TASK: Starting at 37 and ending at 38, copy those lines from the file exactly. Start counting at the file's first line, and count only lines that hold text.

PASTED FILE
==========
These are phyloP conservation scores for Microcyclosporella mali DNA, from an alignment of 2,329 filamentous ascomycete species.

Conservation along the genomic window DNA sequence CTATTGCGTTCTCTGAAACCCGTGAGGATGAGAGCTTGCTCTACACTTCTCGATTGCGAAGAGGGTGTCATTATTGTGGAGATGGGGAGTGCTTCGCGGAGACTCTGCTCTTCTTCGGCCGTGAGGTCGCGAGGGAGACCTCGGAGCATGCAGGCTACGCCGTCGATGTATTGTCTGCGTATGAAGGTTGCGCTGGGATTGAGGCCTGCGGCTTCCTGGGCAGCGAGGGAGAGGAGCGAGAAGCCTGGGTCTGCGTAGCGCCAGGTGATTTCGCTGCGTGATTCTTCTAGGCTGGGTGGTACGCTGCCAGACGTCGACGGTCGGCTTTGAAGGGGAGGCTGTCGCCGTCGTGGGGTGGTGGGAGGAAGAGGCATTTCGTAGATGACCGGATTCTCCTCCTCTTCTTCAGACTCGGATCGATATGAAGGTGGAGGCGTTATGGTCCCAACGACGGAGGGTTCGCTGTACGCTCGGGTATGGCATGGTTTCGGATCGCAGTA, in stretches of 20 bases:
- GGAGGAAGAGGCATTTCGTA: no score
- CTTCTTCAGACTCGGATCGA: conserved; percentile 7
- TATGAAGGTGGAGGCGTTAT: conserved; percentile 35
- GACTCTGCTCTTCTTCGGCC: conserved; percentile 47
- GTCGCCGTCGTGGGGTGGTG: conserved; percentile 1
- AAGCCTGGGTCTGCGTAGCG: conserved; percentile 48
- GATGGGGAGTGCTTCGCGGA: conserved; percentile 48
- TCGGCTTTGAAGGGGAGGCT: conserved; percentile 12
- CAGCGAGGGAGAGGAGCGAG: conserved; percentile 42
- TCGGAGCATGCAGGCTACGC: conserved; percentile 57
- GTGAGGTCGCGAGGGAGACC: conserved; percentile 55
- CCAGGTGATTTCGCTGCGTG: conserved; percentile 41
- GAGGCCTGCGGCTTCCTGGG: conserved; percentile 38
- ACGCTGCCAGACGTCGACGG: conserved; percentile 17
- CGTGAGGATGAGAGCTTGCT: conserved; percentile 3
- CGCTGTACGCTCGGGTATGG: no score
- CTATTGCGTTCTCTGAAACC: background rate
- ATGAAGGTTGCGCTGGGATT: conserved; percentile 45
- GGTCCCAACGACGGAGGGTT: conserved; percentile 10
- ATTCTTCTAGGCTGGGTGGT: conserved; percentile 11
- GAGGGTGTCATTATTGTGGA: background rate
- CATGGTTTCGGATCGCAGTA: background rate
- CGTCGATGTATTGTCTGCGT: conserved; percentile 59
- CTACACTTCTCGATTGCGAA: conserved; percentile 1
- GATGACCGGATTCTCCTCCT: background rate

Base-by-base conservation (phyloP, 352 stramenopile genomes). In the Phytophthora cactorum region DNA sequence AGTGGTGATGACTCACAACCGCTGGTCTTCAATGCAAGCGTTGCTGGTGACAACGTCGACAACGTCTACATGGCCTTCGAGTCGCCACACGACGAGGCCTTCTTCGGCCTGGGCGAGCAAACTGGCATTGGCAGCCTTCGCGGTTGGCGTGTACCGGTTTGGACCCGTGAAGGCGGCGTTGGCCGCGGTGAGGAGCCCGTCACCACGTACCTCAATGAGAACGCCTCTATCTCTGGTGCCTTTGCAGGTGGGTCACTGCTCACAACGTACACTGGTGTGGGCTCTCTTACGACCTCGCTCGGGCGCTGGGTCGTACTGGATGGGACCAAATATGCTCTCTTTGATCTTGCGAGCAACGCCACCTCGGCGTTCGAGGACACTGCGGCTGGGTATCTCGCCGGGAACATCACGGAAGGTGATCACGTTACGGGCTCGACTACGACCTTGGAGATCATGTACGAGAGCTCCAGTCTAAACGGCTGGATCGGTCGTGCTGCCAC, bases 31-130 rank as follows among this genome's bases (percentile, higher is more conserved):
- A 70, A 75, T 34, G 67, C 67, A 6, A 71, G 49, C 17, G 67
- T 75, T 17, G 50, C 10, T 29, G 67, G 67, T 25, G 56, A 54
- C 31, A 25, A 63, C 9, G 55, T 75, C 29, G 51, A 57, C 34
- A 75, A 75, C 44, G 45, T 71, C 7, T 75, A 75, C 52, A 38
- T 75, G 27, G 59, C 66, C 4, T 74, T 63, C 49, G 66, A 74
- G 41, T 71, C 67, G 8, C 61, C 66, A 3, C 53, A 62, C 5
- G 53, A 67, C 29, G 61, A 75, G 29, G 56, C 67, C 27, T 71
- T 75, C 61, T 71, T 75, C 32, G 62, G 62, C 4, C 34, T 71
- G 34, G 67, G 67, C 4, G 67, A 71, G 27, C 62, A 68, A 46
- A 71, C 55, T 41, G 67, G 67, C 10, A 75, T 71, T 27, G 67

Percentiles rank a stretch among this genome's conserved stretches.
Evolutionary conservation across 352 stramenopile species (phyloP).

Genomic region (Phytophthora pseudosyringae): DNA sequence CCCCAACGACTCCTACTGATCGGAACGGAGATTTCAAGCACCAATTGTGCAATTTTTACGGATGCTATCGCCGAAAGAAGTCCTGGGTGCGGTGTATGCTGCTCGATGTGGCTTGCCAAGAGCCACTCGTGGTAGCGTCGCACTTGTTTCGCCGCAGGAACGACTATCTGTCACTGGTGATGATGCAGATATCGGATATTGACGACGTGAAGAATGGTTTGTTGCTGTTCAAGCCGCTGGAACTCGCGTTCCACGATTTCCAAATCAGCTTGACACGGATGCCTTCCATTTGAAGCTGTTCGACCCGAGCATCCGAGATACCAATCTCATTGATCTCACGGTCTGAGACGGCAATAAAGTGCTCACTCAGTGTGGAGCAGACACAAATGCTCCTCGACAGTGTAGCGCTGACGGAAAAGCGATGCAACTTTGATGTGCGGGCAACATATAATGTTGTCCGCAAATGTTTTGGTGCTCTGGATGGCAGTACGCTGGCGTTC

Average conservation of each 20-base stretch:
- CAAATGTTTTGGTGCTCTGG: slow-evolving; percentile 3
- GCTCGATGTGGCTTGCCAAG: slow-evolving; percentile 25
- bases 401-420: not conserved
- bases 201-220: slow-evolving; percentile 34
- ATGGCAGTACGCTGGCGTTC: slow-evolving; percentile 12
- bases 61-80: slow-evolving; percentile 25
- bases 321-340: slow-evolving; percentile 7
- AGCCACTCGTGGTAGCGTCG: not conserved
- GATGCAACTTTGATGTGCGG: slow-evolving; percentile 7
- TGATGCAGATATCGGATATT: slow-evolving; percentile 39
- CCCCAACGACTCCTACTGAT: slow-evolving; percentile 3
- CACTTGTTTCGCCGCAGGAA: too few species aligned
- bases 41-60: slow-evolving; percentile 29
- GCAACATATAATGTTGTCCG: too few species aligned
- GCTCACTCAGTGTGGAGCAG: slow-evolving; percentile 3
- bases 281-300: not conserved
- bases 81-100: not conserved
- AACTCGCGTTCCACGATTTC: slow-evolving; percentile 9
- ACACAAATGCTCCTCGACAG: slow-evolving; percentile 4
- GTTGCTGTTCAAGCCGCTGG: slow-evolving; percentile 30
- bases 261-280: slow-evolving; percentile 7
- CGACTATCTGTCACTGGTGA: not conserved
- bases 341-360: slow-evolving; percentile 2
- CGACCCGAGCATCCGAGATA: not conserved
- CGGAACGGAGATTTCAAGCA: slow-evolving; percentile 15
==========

- G 34, G 67, G 67, C 4, G 67, A 71, G 27, C 62, A 68, A 46
- A 71, C 55, T 41, G 67, G 67, C 10, A 75, T 71, T 27, G 67